Zhangjiajie (11,900 acres and a UNESCO World Heritage site) in Hunan province was overall very spectacular, even like a mirage now that I think about it. There’s also a slight disparity between what I saw and what I had imagined the place to be; there’s obviously different scenery in the autumn and winter seasons– two other seasons in Zhangjiajie that were featured in the books I read. I thought just my mom, Sharon, brother, and one of my cousins’ family were traveling with us but turns out my distant relatives and my uncle’s friend’s family was also going– making a total of 17 people! It was truly the more the merrier. Originally, we planned to stay there for just 2 days and 1 night but ended up staying for 2 nights instead… (That will explain why I am wearing the same thing in most of the pictures.)
Day 1: We left home at 2pm and drove for around 3 hours until we got to the place called Zhangjiashi (Zhangjia city), which is located right below Zhangjiajie. There, we stayed at a cheap (less than $100 USD), but fancy, hotel (really, where else can you find such a place especially at a famous tourist destination?) that accommodated us with even cloth slippers. I especially like the bathroom because the bathtub was surrounded by glass windows, which I don’t know why but can guess that it is for ease to watch TV while taking a bath. Our clan of tourist booked the entire hallway but was left with an extra room so Sharon and I moved in by ourselves.
That night, we ate dinner at a Tujia (the original ethnicity group living in that area who were sort of like “tufei” or, gangsters in the old days) resteraunt. I liked how unique the resteraunt was built; bamboo made flooring, balcony, basket (that hung from the third floor to be used like an elevator), and light covers, decorations including fur (don’t know if it is faux or not because I later found a boar, a few snakes, fish, chicken, and turtle in cages in the kitchen– I suppose), “pepper grinder/smasher”, traditional wine buckets. The food was alright though, yummy, but not super delicious. We went to bed “early” because the next day we had to rise and shine and begin the long expedition in the mountains.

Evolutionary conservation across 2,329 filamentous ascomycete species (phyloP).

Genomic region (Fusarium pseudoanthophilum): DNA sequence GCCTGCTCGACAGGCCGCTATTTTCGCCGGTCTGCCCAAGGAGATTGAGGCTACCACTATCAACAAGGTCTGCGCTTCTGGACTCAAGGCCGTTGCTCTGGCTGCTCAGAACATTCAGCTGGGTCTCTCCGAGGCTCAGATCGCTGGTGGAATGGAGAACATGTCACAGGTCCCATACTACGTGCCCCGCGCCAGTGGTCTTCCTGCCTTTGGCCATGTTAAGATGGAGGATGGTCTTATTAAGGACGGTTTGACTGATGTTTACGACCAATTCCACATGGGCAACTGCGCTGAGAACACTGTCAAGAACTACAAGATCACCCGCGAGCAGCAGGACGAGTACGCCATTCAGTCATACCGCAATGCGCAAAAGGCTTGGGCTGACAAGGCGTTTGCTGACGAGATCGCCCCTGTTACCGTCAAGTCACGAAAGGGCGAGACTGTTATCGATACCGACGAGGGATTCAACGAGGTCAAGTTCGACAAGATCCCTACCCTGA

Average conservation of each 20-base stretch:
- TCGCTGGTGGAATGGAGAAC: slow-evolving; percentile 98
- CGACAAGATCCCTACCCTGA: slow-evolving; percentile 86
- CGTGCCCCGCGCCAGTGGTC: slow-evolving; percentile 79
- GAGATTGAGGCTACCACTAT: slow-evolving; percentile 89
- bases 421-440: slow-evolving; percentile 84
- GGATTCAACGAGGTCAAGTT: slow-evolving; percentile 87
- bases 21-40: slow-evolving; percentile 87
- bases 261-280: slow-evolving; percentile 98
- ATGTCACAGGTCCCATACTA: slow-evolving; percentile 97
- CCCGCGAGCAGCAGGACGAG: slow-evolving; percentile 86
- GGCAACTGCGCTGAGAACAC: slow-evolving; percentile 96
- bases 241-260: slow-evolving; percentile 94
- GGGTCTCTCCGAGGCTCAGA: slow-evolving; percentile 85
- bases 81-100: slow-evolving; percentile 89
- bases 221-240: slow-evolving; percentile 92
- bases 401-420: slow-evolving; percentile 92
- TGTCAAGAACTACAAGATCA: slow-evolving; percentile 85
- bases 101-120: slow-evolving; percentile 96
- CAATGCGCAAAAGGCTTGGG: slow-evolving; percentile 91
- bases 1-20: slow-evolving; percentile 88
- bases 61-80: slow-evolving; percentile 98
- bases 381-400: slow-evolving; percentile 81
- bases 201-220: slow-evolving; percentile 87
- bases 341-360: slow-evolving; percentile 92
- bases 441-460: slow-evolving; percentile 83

Day 2: After the breakfast at the hotel, we boarded a bus and began our 40 minute drive there. The tour guide on the bus was very strict and at many times told people to open their eyes because they were falling asleep. I was guilty too because closed my eyes for a while when I felt my contact drying up.
Eventually, we switched to another guide when we entered the park. We walked on a forest/trail place where small monkeys swing freely from tree to tree and look at people curiously. At certain locations along the way, we stopped to imagine distant mountain tops as figures; the tour guide said, if you don’t use your imagination, “yuan kan xiang shitou, jing kan ye xiang shitou” — observed from afar, they look like stones, observed from near, they still look like stones. As hard as I tried, I just couldn’t see them as what they were labeled (one being a mother holding her son). We did go to the place where a scene called “San da baigujing” was filmed from Journey to the West.